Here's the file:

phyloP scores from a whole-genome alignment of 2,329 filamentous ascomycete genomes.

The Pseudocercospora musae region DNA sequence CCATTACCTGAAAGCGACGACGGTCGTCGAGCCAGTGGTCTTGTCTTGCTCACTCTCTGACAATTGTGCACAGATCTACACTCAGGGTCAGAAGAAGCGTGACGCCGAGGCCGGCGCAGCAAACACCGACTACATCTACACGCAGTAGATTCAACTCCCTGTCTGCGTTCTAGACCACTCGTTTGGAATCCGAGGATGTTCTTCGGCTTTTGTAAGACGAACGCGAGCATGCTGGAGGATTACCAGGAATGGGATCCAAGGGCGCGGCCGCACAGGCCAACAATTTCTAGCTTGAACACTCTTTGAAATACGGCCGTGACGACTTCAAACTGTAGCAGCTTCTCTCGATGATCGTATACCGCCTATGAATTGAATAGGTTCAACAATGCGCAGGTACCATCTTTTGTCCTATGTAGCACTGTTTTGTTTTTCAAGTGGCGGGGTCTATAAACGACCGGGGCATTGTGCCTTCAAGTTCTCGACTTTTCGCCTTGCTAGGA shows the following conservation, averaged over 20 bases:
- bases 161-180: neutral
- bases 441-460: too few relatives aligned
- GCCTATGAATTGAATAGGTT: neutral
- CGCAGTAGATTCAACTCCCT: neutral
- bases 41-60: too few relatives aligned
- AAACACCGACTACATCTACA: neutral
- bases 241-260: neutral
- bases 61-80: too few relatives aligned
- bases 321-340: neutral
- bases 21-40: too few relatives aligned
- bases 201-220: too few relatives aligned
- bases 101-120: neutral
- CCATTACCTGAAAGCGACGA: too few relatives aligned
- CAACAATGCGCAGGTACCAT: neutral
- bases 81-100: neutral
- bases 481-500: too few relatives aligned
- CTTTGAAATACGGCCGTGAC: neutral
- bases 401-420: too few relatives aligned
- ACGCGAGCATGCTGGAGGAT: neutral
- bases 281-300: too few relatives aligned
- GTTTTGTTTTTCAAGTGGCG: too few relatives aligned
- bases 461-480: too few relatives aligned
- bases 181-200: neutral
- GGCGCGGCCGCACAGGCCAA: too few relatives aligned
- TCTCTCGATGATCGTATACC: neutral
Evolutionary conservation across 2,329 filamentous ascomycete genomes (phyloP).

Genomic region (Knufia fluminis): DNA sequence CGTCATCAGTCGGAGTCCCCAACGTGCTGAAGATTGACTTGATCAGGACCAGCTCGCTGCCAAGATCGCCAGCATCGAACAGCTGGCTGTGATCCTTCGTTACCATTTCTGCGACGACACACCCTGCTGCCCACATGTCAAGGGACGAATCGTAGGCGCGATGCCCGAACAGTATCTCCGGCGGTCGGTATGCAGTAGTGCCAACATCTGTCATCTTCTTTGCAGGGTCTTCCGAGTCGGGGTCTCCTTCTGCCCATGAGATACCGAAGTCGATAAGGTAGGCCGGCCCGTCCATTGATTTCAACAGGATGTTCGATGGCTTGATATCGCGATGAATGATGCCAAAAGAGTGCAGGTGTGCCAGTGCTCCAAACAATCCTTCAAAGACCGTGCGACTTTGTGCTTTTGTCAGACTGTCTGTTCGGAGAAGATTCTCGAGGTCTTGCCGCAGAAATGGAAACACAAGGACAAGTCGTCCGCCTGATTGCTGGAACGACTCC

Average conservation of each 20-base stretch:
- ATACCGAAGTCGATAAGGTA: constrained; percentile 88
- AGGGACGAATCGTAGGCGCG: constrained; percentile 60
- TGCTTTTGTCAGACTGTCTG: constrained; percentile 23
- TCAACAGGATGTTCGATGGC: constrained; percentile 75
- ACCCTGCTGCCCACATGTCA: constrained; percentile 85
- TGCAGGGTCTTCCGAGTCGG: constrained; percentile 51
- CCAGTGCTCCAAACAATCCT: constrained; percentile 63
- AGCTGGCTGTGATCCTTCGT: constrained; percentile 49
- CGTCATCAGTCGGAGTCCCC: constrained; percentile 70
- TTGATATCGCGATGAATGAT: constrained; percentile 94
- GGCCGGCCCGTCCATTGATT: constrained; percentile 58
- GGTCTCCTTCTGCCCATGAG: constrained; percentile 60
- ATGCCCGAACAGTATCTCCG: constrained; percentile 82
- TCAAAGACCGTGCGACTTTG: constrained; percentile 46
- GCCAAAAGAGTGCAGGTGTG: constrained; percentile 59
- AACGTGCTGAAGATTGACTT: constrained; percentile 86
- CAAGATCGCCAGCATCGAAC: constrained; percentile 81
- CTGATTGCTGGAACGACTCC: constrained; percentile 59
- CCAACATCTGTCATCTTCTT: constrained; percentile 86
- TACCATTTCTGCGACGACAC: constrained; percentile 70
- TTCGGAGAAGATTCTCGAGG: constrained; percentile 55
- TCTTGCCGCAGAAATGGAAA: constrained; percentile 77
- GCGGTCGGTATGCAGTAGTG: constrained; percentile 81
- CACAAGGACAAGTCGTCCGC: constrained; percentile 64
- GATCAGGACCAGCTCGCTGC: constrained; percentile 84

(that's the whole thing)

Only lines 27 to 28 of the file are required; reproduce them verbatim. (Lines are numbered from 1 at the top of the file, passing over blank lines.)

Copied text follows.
- TCTCTCGATGATCGTATACC: neutral
Evolutionary conservation across 2,329 filamentous ascomycete genomes (phyloP).